Codex Sinaiticus Digitalus

Now that we are at my wife’s cousin’s house in Waco, our Internet reception is better, but still not perfect!  Even my iPhone was limited, as the 3G network in East Texas was rarely available and quite unreliable.  My apologies to those whose comments have been lingering in limbo until today.  🙂

This is just a quick post for those who might be interested: The entire Codex Sinaiticus is now digitized and online. You can find it here:  Credit where it is due: I was alerted to this by this news item.  (Actually, the story behind the effort is a bit interesting, since the codex was split into four pieces for quite some time.)  On my iPhone the zoom function was not really operational, but it works fine here on my laptop.

The Sinaiticus is a significant document in that it is the oldest complete New Testament that we currently have.  It is not really the most accurate, however, compared to the majority of texts we have, and it has seen significant revision and editing in its day.  The stories behind the Sinaiticus and its “sister” the Codex Vaticanus are part of the reason I prefer the New King James translation of the Bible to the more popular New International Version and others (though no translation is perfect), but the documents are still fascinating and very valuable to those interested in Bible translation and in understanding how God’s word has been preserved through the millennia.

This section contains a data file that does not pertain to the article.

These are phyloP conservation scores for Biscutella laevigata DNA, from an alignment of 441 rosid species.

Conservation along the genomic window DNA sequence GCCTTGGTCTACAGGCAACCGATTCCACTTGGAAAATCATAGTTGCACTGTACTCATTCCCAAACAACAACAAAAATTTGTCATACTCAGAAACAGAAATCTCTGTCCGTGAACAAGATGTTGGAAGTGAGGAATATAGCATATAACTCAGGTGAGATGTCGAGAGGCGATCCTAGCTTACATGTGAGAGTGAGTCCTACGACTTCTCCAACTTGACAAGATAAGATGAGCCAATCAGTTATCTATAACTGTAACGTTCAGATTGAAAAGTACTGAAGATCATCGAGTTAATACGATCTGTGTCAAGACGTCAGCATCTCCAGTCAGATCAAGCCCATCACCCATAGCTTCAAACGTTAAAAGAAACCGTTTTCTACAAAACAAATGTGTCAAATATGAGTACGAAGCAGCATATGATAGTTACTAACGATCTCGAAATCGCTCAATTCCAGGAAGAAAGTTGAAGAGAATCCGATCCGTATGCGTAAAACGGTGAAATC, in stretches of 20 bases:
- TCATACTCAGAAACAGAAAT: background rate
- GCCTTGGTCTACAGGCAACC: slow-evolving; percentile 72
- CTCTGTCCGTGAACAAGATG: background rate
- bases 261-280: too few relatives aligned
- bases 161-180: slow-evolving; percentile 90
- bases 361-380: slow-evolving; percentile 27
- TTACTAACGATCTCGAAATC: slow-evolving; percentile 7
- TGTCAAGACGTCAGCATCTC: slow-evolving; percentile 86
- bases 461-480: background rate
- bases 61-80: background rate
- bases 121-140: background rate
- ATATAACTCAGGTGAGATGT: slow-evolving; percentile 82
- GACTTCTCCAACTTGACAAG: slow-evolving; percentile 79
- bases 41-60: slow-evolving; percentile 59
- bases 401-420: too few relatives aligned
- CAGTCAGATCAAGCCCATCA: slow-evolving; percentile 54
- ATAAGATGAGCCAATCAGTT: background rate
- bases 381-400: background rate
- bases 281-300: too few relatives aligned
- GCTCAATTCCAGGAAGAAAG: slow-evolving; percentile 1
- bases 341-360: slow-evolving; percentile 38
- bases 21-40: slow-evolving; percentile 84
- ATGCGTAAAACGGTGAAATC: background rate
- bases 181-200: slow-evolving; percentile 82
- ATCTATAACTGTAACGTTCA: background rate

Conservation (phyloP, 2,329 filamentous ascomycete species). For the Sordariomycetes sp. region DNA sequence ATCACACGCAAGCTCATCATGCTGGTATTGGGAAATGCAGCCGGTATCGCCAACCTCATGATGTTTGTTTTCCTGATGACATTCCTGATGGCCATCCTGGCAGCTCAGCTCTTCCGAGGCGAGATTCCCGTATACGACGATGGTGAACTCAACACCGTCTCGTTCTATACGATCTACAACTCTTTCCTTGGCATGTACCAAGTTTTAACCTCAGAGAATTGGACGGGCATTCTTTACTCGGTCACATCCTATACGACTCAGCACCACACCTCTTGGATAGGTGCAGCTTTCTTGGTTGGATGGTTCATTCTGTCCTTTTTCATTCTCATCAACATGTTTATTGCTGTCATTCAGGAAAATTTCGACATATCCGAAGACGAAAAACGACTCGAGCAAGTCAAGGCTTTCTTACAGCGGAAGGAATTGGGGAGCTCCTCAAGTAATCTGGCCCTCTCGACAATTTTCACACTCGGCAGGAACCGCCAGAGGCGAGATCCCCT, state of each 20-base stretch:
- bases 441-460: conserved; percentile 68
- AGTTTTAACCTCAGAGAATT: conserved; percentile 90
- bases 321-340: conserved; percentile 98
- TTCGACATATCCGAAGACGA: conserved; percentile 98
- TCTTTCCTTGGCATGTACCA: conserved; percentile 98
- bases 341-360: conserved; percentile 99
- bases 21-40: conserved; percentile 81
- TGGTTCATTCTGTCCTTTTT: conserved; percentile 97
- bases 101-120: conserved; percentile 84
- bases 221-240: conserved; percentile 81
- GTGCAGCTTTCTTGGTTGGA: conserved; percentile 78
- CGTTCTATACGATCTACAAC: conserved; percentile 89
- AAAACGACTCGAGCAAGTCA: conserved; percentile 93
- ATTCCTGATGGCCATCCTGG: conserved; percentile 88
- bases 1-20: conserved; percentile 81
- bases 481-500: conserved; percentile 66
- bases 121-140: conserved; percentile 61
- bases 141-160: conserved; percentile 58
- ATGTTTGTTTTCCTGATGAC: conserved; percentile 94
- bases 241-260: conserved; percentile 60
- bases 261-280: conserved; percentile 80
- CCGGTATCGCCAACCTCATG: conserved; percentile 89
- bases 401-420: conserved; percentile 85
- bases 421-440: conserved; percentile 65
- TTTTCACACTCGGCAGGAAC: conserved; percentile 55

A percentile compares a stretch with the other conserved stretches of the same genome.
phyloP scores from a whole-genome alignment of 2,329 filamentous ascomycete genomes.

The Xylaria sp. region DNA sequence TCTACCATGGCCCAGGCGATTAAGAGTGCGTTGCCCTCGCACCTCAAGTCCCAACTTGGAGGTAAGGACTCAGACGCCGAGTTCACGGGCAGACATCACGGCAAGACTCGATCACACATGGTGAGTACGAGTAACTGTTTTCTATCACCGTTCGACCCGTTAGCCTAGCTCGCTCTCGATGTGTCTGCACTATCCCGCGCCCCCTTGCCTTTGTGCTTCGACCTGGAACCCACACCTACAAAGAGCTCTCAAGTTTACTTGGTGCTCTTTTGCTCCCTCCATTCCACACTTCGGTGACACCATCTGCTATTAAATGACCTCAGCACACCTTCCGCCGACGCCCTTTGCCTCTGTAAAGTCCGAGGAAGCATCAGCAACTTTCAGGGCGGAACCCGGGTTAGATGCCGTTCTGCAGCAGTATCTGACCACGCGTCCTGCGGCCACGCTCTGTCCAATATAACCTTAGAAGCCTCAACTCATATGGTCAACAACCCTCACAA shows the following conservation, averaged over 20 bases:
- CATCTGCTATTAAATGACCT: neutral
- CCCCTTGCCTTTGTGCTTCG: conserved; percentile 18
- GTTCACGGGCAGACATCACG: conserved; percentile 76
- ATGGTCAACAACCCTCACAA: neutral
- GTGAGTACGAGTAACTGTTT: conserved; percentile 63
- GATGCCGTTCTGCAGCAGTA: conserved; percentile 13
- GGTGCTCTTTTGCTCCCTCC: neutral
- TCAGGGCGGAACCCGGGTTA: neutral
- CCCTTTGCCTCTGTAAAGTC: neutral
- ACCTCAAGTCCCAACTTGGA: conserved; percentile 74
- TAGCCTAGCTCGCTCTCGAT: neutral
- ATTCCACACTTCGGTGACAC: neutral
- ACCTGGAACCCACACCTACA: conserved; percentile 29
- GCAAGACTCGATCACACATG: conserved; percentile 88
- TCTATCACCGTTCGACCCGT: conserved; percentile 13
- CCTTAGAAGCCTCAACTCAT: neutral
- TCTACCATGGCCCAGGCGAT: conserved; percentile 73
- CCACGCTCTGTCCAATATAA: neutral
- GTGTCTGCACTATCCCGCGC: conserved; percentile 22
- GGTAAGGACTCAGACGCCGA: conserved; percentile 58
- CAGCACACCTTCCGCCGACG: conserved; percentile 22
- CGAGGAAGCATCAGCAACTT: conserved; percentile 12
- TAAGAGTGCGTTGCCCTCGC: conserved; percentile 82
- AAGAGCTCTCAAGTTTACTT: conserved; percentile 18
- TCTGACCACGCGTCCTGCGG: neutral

2 thoughts on “Codex Sinaiticus Digitalus

  1. Obviously, you’re familiar with Westcott and Hort. I prefer the KJV or NKJV as well. I like the Received Text, thank you.

  2. In a similar vein, the oldest copy of the Hebrew Masoretic Text (which I had the privilege to see in Jerusalem at the Shrine of the Book) is online as well:

    The printed edition based on it and related manuscripts (given the fact that it was partially destroyed in 1948) is also on display there, and is available here:

    Interestingly, proponents of the Aleppo Codex and the Codex Sinaiticus alike argue from both age and authority, yet both were extensively edited according to the agendas of the editors. In the case of the Masoretic Text, the printed Letteris Edition is overall much better than the Jerusalem Crown Edition, especially in its melodic accentuation (something Aharon ben Asher, editor of the Aleppo Codex, didn’t really understand).

    The lesson here is that age especially is no guarantee of the accuracy or authority of a biblical manuscript.

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